That being said, the "genius feeling" you talk about fits in nicely with that line of thought. If you like something, you'll interact with it. The more you interact with it, the more your body and brain adapts to do well at it. If you do well at something, chances are you feel good about what you did. This creates a "warm and fuzzies cycle" of improvement and positive reinforcement. In other words, if you like something enough, and interact with it enough, you sort of redesign yourself to become a genius at it. It may even be true that what people call "aptitude" is really just an instinctive positive association with something... which explains why some goofballs out there seem to be "geniuses" at stupid things, like drinking themselves into a ditch or crime or managing a bank.
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Nov 7, 2008
The youtube link now points to a link that says "This video is no longer available" ... quite probably because the copyright owner asked youtube to take it down.

Scott: a while ago you had some blog entries on how you thought it was wrong for people to copy your comic strips (I agree with you about that) ... but now here you are promoting somebody else's copyright infringement.
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Nov 7, 2008

Yes, the first time I heard this song I got distinctly good feeling about it -- a sort of tickled and amped up heart-brain excitement. I get the same feeling from listening to Santana's 'Smooth', from looking at a Jackson Pollock or a Van Gogh painting, and from reading Dickens and Mark Twain. I never ever get bored with them.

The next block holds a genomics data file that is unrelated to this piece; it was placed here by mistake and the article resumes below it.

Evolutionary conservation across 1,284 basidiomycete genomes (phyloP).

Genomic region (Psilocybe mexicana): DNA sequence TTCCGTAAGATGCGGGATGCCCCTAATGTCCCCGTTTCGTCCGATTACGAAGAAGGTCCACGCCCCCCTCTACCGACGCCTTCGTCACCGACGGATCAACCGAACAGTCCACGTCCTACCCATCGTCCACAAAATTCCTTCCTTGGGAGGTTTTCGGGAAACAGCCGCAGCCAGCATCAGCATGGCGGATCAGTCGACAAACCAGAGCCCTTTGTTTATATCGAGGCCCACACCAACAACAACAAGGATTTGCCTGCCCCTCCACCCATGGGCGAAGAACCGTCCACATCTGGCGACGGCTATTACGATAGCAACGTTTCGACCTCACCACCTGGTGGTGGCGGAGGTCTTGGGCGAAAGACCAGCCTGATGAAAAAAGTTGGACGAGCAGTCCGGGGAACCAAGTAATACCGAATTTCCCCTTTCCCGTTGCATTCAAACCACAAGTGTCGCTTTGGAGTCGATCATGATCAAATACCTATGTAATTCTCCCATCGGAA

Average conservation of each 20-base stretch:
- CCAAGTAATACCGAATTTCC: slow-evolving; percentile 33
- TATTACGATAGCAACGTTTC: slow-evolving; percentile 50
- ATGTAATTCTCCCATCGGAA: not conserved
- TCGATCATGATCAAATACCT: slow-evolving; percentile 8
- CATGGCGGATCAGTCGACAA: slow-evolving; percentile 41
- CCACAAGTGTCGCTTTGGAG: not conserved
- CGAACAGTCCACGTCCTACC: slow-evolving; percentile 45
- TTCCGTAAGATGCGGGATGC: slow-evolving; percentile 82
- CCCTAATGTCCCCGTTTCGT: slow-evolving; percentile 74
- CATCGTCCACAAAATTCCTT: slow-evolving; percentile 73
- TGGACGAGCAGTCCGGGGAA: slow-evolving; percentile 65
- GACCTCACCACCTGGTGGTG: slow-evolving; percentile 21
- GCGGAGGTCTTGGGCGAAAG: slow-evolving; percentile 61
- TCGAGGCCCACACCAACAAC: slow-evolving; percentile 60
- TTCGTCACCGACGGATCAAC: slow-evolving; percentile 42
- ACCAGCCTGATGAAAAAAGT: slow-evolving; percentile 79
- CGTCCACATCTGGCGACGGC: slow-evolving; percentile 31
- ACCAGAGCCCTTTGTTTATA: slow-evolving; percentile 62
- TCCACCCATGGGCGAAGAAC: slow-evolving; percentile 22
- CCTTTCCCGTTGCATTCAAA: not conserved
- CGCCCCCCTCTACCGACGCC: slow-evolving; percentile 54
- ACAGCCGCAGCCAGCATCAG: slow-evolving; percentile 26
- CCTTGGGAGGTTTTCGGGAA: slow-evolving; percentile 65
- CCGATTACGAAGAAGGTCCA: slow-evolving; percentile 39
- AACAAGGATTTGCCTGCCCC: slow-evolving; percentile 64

I don't think that this makes me an artistic genius. I don't have the innate talent that Picasso did. And I'm hardly special since billions of people enjoy the same works that I do, but probably in a different way.
Nov 7, 2008
"Genius can be defined by the degree to which something intellectual can be felt as a physical experience"

This post reminded me of a book I have called Gedanken Physics":

It teaches you to solve physics problem by visualizing them geometrically.
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Nov 7, 2008
Genius? Sorry, Scott but I don't believe any song rises to that description and certainly not one that does not feature a screaming electric guitar :) My guess is that the lyrics simply hit a chord as it were in your own personal life/philosophy.
Nov 7, 2008
I could not relate to that music in any way at all. Too bad scott, I think I am missing something good here :(
Nov 7, 2008